Community Informatics:

• Design and decision-making processes for projects for social inclusion.
• ICTs for inclusion on a global or local scale: can the market provide solutions?
• How does social inclusion fare with a social justice approach to ICTs?
• Inclusion in different of societies and the role of ICTs.
. Public spaces for ICTs-libraries, internet cafes, and other opportunities
. Mobile technologies and in/exclusion
. The interface between e-government and community informatics
• The evaluation of community-informatics projects for social inclusion.
• Values and reality-checks: the interplay between project ideals and implementation reality.
• The incorporation of other values into the planning and implementation of inclusive activity engaged with ICTs, including non-western/gendered/disability/ perspectives.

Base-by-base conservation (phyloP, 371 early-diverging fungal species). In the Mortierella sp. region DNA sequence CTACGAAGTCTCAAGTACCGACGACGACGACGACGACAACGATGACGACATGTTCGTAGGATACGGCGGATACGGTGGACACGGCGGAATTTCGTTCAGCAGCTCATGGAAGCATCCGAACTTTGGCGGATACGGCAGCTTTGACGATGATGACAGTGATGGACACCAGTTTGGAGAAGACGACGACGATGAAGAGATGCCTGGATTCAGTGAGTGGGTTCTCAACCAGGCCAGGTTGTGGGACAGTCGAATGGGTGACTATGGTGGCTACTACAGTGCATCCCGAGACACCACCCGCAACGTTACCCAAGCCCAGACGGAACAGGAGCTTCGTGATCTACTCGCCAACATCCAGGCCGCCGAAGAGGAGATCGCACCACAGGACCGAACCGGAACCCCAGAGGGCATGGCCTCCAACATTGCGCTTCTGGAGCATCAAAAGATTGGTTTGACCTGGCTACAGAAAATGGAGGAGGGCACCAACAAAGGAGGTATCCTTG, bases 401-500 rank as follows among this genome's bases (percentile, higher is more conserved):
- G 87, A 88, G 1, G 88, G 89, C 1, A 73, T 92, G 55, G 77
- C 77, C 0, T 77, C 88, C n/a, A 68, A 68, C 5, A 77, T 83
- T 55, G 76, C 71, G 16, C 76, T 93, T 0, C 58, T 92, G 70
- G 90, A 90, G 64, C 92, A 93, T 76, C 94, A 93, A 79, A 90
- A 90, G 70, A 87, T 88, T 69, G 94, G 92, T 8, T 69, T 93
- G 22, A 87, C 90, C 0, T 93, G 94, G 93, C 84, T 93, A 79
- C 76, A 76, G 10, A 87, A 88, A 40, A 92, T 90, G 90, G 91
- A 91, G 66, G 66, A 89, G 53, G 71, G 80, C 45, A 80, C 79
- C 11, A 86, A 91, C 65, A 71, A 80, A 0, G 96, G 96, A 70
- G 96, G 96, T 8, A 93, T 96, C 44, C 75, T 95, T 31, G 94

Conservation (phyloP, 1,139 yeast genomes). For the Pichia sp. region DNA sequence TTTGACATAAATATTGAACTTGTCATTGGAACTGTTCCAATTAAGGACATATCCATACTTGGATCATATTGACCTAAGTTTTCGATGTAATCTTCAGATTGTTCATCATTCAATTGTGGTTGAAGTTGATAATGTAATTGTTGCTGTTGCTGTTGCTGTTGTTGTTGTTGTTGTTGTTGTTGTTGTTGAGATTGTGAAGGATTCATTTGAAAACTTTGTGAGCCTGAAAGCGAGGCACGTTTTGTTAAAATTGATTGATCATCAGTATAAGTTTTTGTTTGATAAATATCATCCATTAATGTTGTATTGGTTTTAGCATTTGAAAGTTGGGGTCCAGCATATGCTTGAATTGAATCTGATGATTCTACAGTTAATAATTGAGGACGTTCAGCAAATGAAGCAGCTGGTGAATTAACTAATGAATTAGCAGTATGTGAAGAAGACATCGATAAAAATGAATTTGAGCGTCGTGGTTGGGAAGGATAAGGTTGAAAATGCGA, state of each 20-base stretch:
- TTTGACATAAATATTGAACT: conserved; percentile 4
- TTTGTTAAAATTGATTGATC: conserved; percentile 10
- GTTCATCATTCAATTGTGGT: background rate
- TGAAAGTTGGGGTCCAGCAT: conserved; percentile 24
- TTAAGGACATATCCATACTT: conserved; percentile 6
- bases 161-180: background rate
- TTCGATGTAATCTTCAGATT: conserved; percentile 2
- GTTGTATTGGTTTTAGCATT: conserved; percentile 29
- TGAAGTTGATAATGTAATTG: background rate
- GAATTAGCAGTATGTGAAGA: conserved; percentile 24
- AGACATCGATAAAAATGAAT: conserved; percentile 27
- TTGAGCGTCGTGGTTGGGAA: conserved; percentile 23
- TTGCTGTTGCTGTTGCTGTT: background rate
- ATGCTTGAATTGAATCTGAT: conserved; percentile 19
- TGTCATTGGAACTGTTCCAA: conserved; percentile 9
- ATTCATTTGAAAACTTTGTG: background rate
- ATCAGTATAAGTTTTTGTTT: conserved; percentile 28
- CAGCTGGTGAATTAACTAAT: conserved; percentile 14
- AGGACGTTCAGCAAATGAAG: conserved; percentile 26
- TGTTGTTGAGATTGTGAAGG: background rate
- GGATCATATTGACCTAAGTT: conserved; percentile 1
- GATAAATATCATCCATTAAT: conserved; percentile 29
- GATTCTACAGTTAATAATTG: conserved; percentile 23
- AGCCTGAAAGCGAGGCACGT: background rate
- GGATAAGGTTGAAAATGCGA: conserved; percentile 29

• Is it really all hype? Can social inclusion be achieved via ICT projects?
• Social cohesion and social censorship: is the desire for social harmony a danger to a free internet?
• Is Web 2.0 inclusive, or is it creating a new gap?
• What are examples of technological opportunity that have led to real social change?
• Internet governance, social inclusion and deliberate exclusion: free speech, pornography, terrorism and moral frameworks.
• The moral dimensions of inclusion: what of the undeserving poor and marginal?
• Self-exclusion.
• Sustainability and ICT inclusion.

Development Informatics

• Web technologies - eg. synchronisation with off-line systems
• Human Factors (Human Computer Interaction) - e.g. interfaces for limited or non-literate users
• Online communities
• e-Governance
• e-Democracy
• Education
• Agriculture
• Healthcare